Since the con­flict be­gan, the EU’s diplo­macy has un­in­ten­tion­ally up­staged and un­der­mined UN me­di­a­tion ef­forts in the eyes of Ye­meni rebels. In its at­tempts to woo the Houthis and con­vince them to reach a po­lit­i­cal com­pro­mise, the EU has pro­vided the Houthis with the po­lit­i­cal and fi­nan­cial where­withal to avoid deal­ing se­ri­ously with the UN.

Thus, Houthi prof­i­teer­ing, Iran’s med­dling, UN ap­pease­ment, and the EU’s al­ter­na­tive diplo­macy are the four fac­tors that ap­pear to be de­rail­ing Grif­fiths’ first visit to Ye­men.

If the UN’s new spe­cial en­voy is go­ing to suc­ceed, he has to be in charge of the me­di­a­tion process. As rep­re­sen­ta­tive of the UN sec­re­tary-gen­eral, he is re­spon­si­ble for bring­ing about a res­o­lu­tion to the con­flict ac­cord­ing to the terms of Res­o­lu­tion 2216, based on the GCC Ini­tia­tive and its im­ple­men­ta­tion mech­a­nisms, and the out­comes of the Ye­meni Na­tional Di­a­logue Con­fer­ence. Th­ese key doc­u­ments rep­re­sent the in­ter­na­tional, re­gional and na­tional con­sen­sus.

Un­less the Houthis are faced with the risk of los­ing their main sources of war prof­its, they may not ever come to the ne­go­ti­at­ing ta­ble to try and reach a po­lit­i­cal so­lu­tion. Sim­i­larly, un­less there are real con­se­quences for its con­tin­ued arm­ing of the Houthis with bal­lis­tic mis­siles and other strate­gic weapons, Iran will con­tinue to frus­trate UN me­di­a­tion. With­out unity among the in­ter­na­tional com­mu­nity, in­clud­ing Europe, Grif­fiths’ mis­sion is in dan­ger, just as the pre­vi­ous UN en­voy was un­der­mined by dif­fer­ences within the in­ter­na­tional com­mu­nity.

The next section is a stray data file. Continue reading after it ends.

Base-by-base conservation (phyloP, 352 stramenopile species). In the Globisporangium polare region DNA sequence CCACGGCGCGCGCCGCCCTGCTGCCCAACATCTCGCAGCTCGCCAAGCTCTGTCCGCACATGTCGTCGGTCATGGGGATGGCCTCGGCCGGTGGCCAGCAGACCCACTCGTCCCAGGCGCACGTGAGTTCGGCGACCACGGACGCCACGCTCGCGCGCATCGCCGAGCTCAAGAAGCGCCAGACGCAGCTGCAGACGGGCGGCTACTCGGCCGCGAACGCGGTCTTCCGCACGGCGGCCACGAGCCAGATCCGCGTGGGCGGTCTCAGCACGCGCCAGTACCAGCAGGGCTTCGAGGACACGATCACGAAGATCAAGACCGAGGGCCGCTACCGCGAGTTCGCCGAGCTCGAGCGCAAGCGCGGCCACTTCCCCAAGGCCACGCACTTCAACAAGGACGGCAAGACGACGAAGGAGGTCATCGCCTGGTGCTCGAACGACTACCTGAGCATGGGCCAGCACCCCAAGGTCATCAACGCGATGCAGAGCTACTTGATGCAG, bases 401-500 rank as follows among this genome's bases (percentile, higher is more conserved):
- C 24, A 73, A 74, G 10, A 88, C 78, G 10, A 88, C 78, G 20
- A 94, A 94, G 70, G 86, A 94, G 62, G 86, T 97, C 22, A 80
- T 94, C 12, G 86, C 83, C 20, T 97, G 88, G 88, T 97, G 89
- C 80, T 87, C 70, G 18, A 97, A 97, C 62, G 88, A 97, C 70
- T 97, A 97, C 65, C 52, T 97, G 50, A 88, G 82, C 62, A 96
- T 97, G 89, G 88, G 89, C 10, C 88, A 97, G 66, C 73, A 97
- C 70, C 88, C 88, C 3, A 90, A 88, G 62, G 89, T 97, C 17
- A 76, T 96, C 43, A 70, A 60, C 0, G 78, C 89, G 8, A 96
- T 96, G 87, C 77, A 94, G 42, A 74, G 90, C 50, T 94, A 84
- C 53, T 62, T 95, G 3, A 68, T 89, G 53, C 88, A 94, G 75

For­tu­nately for Ye­men, and de­spite the mis­sile at­tacks and the lack of progress on the po­lit­i­cal track, Saudi Ara­bia an­nounced that it was go­ing ahead with its pre­vi­ously an­nounced hu­man­i­tar­ian assistance plans. On March 28, Crown Prince Mo­hammed bin Sal­man and UN Sec­re­tary-Gen­eral Antonio Guter­res wit­nessed the sign­ing in New York of an agree­ment whereby Saudi Ara­bia and the UAE will pro­vide $1 bil­lion, or about 33 per­cent of the to­tal cost of the 2018 UN Hu­man­i­tar­ian Re­sponse Plan for Ye­men.

On Tues­day, an in­ter­na­tional con­fer­ence will be held in Geneva to mo­bi­lize the funds needed to cover the re­main­ing two-thirds of the money. The UN plan will pro­vide ur­gently needed assistance in Ye­men, in­clud­ing in the ar­eas un­der rebel con­trol.

The con­fer­ence is also im­por­tant in that it could demon­strate in­ter­na­tional unity in fac­ing the hu­man­i­tar­ian dis­as­ter in Ye­men and sin­gle out the main cul­prits in per­pet­u­at­ing that cri­sis, the Houthi mili­tias.

Ab­del Aziz Aluwaisheg is a colum­nist for Arab News. His email ad­dress: aluwaisheg@gmail.com. Twit­ter: @abuhamad1